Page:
- 3 pounds sweet potatoes
- 1 head garlic
- 2 tablespoons olive oil (divided)
- Coarse or kosher salt (to taste)
- 3 tablespoons unsalted butter
- ¾ cup whole milk or half and half (or a combo, warmed)
- ¼ teaspoon freshly ground black pepper
- Preheat the oven to 375 F.
- Prick each sweet potato several times with a fork. Place on a rimmed baking sheet, preferably lined with parchment or aluminum foil, and bake until tender, about 1 ¼ to 1 ½ hours.
- Meanwhile, prepare the garlic for roasting. Cut the top from the head of garlic with a sharp knife, exposing the very tops of the cloves. Place the garlic head on a square of aluminum foil large enough to encase the garlic. Drizzle 1 tablespoon of the olive oil over the exposed top of the cloves. Sprinkle the top with salt. Wrap tightly in foil, and after the sweet potatoes have been in the oven for 30 minutes place the foil-wrapped garlic on the baking sheet with the squash. Continue baking the potatoes and the garlic for about 45 minutes until the garlic and the potatoes are very soft. Let the garlic cool in the foil, and let the potatoes cool until you can handle them.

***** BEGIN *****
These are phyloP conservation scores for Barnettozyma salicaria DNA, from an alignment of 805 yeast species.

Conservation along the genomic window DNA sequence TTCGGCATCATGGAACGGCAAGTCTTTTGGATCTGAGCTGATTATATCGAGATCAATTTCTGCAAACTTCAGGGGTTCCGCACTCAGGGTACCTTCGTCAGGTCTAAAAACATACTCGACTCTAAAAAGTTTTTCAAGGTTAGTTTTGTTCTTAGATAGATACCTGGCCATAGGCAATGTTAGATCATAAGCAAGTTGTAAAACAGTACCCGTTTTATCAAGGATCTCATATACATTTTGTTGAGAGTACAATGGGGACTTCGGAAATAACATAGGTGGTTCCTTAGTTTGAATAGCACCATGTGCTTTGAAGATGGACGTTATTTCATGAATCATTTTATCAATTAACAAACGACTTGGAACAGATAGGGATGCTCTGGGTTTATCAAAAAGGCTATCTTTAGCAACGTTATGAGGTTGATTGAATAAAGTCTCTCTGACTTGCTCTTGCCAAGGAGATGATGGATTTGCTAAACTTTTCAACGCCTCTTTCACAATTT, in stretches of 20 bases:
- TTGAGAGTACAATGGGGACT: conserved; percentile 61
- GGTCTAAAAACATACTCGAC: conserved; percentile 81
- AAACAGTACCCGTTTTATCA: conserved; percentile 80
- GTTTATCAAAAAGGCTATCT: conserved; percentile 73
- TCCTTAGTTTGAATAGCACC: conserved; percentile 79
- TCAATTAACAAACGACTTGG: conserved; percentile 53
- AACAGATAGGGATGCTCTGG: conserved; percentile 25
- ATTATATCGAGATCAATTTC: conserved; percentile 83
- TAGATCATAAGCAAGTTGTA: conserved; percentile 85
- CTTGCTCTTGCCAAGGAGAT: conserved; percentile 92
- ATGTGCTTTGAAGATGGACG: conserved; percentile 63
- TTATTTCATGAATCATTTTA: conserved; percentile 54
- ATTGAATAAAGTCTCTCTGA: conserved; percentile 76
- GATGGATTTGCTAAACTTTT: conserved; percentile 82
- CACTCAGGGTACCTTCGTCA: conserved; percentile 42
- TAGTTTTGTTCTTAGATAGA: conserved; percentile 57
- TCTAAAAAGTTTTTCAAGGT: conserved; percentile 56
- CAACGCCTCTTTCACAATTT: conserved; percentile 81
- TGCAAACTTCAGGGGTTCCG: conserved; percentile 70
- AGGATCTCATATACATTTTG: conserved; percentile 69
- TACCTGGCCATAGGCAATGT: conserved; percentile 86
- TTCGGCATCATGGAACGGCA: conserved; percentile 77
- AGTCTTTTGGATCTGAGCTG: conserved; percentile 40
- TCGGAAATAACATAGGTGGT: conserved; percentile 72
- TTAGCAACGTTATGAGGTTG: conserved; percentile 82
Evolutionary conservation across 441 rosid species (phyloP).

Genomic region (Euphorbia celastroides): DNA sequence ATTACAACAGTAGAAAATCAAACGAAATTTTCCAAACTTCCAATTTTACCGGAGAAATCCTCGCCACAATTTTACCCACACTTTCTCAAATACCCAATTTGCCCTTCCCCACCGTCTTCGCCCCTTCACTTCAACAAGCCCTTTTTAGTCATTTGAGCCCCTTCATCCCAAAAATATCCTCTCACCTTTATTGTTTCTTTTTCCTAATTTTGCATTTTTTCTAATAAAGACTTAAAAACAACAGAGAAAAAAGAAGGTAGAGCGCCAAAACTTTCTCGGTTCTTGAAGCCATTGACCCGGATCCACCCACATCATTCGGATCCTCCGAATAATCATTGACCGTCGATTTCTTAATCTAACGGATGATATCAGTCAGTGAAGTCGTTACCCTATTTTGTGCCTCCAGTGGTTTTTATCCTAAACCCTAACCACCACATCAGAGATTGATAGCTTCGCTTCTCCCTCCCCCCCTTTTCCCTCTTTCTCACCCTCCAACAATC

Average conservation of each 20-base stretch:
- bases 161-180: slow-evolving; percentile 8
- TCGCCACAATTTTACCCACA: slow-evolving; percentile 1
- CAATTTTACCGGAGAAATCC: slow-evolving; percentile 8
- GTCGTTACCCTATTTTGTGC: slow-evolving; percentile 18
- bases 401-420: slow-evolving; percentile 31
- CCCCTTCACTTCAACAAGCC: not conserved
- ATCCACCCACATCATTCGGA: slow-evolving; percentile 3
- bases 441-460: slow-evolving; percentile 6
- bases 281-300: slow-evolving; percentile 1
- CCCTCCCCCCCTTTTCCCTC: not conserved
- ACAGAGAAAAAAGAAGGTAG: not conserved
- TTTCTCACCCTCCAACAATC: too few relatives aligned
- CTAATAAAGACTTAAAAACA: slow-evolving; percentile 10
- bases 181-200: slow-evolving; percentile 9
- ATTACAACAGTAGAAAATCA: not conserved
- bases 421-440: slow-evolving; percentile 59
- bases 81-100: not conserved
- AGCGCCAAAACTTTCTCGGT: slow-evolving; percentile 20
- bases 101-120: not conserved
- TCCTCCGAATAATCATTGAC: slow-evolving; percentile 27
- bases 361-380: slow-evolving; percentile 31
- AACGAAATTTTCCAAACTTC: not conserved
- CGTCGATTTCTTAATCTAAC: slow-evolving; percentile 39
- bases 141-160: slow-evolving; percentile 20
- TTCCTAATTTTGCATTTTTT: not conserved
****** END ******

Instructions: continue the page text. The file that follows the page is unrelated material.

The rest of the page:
- When the vegetables are cool enough to handle, unwrap and squeeze out the roasted garlic from the papery wrapper, pressing up from the bottom to pop it out. Peel the sweet potatoes (you should be able to peel the skin off with your fingers, or use a peeler if you feel like you are losing too much of the insides).
- Press the garlic and the potatoes together through a food mill or a ricer into a large pot over medium heat. If you don't have either, you can place them in a large pot and use a potato masher. Add the remaining olive oil, butter, milk, salt, and pepper and stir to thoroughly combine. Heat, stirring, frequently until hot throughout.
Nutrition information is automatically calculated, so should only be used as an approximation.